• allow 1024-65535 1024-65535
    • allow 17654 55000-65535

    Here we have a screenshot from pfSense – as you can see I have allowed access to 2 hosts across all ports. Of course it’s up to you to decide how you want to secure your environment.

    UPnP Access Control Lists


    Just remember to click ‘Save’ when you’ve finished configuring everything.


    Hopefully the above has proven useful, remember this is just my example and you should make sure you understand all of the risks and implications of any configuration changes.

    4 thoughts on “pfSense Universal Plug and Play UPnP NAT-PMP Configuration”

    1. Hey Alex,

      I recently decided to set up a pfSense virtual machine on my ESXi server and intended to connect and segment my home network, physical lab gear and Cisco VIRL/GNS3 worlds with it. There were a few reasons (all subjective) I decided to go with pfSense instead of Sophos UTM Home, Untangle or any of the other virtual options available to me but knowing you may blog about your SG-4860 from time to time is a bonus to making that call. :-)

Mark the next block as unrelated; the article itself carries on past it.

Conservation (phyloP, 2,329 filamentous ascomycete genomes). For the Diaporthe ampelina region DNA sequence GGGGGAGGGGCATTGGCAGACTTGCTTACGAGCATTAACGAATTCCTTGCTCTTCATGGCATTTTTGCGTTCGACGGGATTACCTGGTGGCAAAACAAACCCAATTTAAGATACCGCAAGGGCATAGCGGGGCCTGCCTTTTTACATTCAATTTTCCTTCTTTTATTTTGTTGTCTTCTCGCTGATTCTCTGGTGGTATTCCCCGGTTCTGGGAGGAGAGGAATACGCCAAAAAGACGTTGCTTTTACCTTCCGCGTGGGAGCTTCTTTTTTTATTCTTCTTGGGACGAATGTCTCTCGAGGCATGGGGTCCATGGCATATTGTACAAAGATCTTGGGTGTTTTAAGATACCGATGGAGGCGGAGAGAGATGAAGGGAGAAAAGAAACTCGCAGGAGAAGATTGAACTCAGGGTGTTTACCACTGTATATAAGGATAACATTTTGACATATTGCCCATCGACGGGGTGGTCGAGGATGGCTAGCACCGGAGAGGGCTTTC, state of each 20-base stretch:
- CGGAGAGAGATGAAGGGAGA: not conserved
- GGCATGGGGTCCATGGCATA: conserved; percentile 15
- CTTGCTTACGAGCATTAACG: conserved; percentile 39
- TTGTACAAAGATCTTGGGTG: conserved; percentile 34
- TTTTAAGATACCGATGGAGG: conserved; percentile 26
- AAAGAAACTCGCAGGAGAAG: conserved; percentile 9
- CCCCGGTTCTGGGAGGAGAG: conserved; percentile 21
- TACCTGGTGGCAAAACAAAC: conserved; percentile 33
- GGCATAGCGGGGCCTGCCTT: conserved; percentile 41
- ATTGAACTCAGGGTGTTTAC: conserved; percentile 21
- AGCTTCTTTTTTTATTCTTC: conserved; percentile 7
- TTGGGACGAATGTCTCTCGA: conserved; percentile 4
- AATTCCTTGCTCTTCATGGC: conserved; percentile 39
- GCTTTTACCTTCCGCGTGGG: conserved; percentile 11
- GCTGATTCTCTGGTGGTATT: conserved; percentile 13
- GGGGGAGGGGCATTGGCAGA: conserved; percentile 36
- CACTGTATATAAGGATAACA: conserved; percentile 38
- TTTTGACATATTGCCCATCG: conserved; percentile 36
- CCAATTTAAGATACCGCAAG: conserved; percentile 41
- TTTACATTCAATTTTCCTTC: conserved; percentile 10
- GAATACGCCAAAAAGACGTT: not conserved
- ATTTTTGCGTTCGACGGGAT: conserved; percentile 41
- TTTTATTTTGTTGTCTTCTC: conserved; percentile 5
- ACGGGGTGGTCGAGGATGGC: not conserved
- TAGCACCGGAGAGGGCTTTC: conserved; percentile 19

• Hey Fritz,

        I’m absolutely loving the latest versions of pfSense – really happy with the hardware setup I have for it too. Definitely intend to write more posts on the topic and welcome any feedback or requests from readers.


    2. Hey Alex,

      Question about the auto deny.
      When I have that ticked with an ACL in place the ACL Client (PS4 in the case) can’t open any ports.
      With it unticked it works fine.

      Have any ideas why this might be?

      • Hey Arron,

        I’m assuming the PS4 has a static IP assigned to guarantee it has the IP listed in your UPnP-NAT-PMP ACL? Again, guessing you have defined a port range in the ACL and included the relevant internal interfaces higher up on the configuration page? I can only say it sounds like you’ve got something wrong or missing in the configuration right now. If you have screenshots or a list of your configuration I’m happy to take a look.